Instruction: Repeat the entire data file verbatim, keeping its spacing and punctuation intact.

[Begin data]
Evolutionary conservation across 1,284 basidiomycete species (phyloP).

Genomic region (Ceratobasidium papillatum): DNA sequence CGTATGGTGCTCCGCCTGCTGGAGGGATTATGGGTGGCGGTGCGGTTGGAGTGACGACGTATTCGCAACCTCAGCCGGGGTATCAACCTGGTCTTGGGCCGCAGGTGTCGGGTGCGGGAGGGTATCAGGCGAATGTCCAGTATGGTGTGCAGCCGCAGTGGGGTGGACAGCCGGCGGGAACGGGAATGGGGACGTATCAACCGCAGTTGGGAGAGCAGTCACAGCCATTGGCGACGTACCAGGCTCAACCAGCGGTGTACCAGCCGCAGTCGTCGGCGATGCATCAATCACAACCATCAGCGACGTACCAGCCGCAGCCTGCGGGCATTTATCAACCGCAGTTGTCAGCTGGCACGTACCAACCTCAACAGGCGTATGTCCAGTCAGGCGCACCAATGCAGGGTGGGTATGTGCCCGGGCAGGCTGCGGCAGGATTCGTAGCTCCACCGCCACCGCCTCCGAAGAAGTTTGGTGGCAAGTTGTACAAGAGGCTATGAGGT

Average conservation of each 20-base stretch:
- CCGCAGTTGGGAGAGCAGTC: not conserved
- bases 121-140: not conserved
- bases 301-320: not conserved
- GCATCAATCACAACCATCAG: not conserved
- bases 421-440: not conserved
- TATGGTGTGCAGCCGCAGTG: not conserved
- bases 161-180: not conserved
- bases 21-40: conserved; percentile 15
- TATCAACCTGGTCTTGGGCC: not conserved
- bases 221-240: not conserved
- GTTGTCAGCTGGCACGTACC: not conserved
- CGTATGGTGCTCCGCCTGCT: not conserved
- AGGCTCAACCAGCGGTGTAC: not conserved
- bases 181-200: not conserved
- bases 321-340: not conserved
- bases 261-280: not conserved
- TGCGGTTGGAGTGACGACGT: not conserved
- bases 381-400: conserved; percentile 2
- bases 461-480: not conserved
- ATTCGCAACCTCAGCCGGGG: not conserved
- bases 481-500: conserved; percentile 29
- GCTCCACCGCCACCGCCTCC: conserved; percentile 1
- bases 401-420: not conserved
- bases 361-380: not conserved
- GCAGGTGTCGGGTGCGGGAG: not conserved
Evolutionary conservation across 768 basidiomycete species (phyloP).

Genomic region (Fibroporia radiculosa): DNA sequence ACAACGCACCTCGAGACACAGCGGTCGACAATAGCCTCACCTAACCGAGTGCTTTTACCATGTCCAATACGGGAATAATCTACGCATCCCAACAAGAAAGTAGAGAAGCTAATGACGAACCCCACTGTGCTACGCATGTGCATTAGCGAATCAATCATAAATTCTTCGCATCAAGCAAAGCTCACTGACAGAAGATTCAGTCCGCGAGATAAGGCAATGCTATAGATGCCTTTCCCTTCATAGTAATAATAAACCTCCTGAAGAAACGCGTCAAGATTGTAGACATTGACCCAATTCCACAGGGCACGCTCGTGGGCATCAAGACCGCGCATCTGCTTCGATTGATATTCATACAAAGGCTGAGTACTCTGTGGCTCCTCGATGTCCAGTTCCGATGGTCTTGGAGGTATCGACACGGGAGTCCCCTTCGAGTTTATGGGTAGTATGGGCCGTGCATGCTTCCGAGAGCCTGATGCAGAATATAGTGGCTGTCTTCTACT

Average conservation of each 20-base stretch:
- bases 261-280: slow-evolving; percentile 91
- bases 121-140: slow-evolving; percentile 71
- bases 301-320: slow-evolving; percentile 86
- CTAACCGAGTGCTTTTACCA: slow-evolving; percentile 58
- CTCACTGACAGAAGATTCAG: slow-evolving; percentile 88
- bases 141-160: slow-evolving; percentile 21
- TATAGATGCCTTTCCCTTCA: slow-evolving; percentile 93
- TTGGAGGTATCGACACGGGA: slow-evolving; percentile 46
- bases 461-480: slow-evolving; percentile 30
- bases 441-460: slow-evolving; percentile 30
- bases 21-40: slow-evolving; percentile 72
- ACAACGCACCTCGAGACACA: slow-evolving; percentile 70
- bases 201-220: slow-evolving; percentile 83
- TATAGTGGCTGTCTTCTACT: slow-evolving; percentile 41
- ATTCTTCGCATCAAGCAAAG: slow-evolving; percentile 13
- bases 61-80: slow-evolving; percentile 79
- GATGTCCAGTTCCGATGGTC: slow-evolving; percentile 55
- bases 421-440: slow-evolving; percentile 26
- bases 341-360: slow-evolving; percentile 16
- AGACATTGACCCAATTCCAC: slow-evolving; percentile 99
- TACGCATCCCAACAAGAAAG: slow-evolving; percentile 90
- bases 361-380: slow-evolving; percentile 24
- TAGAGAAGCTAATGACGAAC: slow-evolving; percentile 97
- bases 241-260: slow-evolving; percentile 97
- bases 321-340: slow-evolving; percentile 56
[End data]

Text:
Evolutionary conservation across 1,284 basidiomycete species (phyloP).

Genomic region (Ceratobasidium papillatum): DNA sequence CGTATGGTGCTCCGCCTGCTGGAGGGATTATGGGTGGCGGTGCGGTTGGAGTGACGACGTATTCGCAACCTCAGCCGGGGTATCAACCTGGTCTTGGGCCGCAGGTGTCGGGTGCGGGAGGGTATCAGGCGAATGTCCAGTATGGTGTGCAGCCGCAGTGGGGTGGACAGCCGGCGGGAACGGGAATGGGGACGTATCAACCGCAGTTGGGAGAGCAGTCACAGCCATTGGCGACGTACCAGGCTCAACCAGCGGTGTACCAGCCGCAGTCGTCGGCGATGCATCAATCACAACCATCAGCGACGTACCAGCCGCAGCCTGCGGGCATTTATCAACCGCAGTTGTCAGCTGGCACGTACCAACCTCAACAGGCGTATGTCCAGTCAGGCGCACCAATGCAGGGTGGGTATGTGCCCGGGCAGGCTGCGGCAGGATTCGTAGCTCCACCGCCACCGCCTCCGAAGAAGTTTGGTGGCAAGTTGTACAAGAGGCTATGAGGT

Average conservation of each 20-base stretch:
- CCGCAGTTGGGAGAGCAGTC: not conserved
- bases 121-140: not conserved
- bases 301-320: not conserved
- GCATCAATCACAACCATCAG: not conserved
- bases 421-440: not conserved
- TATGGTGTGCAGCCGCAGTG: not conserved
- bases 161-180: not conserved
- bases 21-40: conserved; percentile 15
- TATCAACCTGGTCTTGGGCC: not conserved
- bases 221-240: not conserved
- GTTGTCAGCTGGCACGTACC: not conserved
- CGTATGGTGCTCCGCCTGCT: not conserved
- AGGCTCAACCAGCGGTGTAC: not conserved
- bases 181-200: not conserved
- bases 321-340: not conserved
- bases 261-280: not conserved
- TGCGGTTGGAGTGACGACGT: not conserved
- bases 381-400: conserved; percentile 2
- bases 461-480: not conserved
- ATTCGCAACCTCAGCCGGGG: not conserved
- bases 481-500: conserved; percentile 29
- GCTCCACCGCCACCGCCTCC: conserved; percentile 1
- bases 401-420: not conserved
- bases 361-380: not conserved
- GCAGGTGTCGGGTGCGGGAG: not conserved
Evolutionary conservation across 768 basidiomycete species (phyloP).

Genomic region (Fibroporia radiculosa): DNA sequence ACAACGCACCTCGAGACACAGCGGTCGACAATAGCCTCACCTAACCGAGTGCTTTTACCATGTCCAATACGGGAATAATCTACGCATCCCAACAAGAAAGTAGAGAAGCTAATGACGAACCCCACTGTGCTACGCATGTGCATTAGCGAATCAATCATAAATTCTTCGCATCAAGCAAAGCTCACTGACAGAAGATTCAGTCCGCGAGATAAGGCAATGCTATAGATGCCTTTCCCTTCATAGTAATAATAAACCTCCTGAAGAAACGCGTCAAGATTGTAGACATTGACCCAATTCCACAGGGCACGCTCGTGGGCATCAAGACCGCGCATCTGCTTCGATTGATATTCATACAAAGGCTGAGTACTCTGTGGCTCCTCGATGTCCAGTTCCGATGGTCTTGGAGGTATCGACACGGGAGTCCCCTTCGAGTTTATGGGTAGTATGGGCCGTGCATGCTTCCGAGAGCCTGATGCAGAATATAGTGGCTGTCTTCTACT

Average conservation of each 20-base stretch:
- bases 261-280: slow-evolving; percentile 91
- bases 121-140: slow-evolving; percentile 71
- bases 301-320: slow-evolving; percentile 86
- CTAACCGAGTGCTTTTACCA: slow-evolving; percentile 58
- CTCACTGACAGAAGATTCAG: slow-evolving; percentile 88
- bases 141-160: slow-evolving; percentile 21
- TATAGATGCCTTTCCCTTCA: slow-evolving; percentile 93
- TTGGAGGTATCGACACGGGA: slow-evolving; percentile 46
- bases 461-480: slow-evolving; percentile 30
- bases 441-460: slow-evolving; percentile 30
- bases 21-40: slow-evolving; percentile 72
- ACAACGCACCTCGAGACACA: slow-evolving; percentile 70
- bases 201-220: slow-evolving; percentile 83
- TATAGTGGCTGTCTTCTACT: slow-evolving; percentile 41
- ATTCTTCGCATCAAGCAAAG: slow-evolving; percentile 13
- bases 61-80: slow-evolving; percentile 79
- GATGTCCAGTTCCGATGGTC: slow-evolving; percentile 55
- bases 421-440: slow-evolving; percentile 26
- bases 341-360: slow-evolving; percentile 16
- AGACATTGACCCAATTCCAC: slow-evolving; percentile 99
- TACGCATCCCAACAAGAAAG: slow-evolving; percentile 90
- bases 361-380: slow-evolving; percentile 24
- TAGAGAAGCTAATGACGAAC: slow-evolving; percentile 97
- bases 241-260: slow-evolving; percentile 97
- bases 321-340: slow-evolving; percentile 56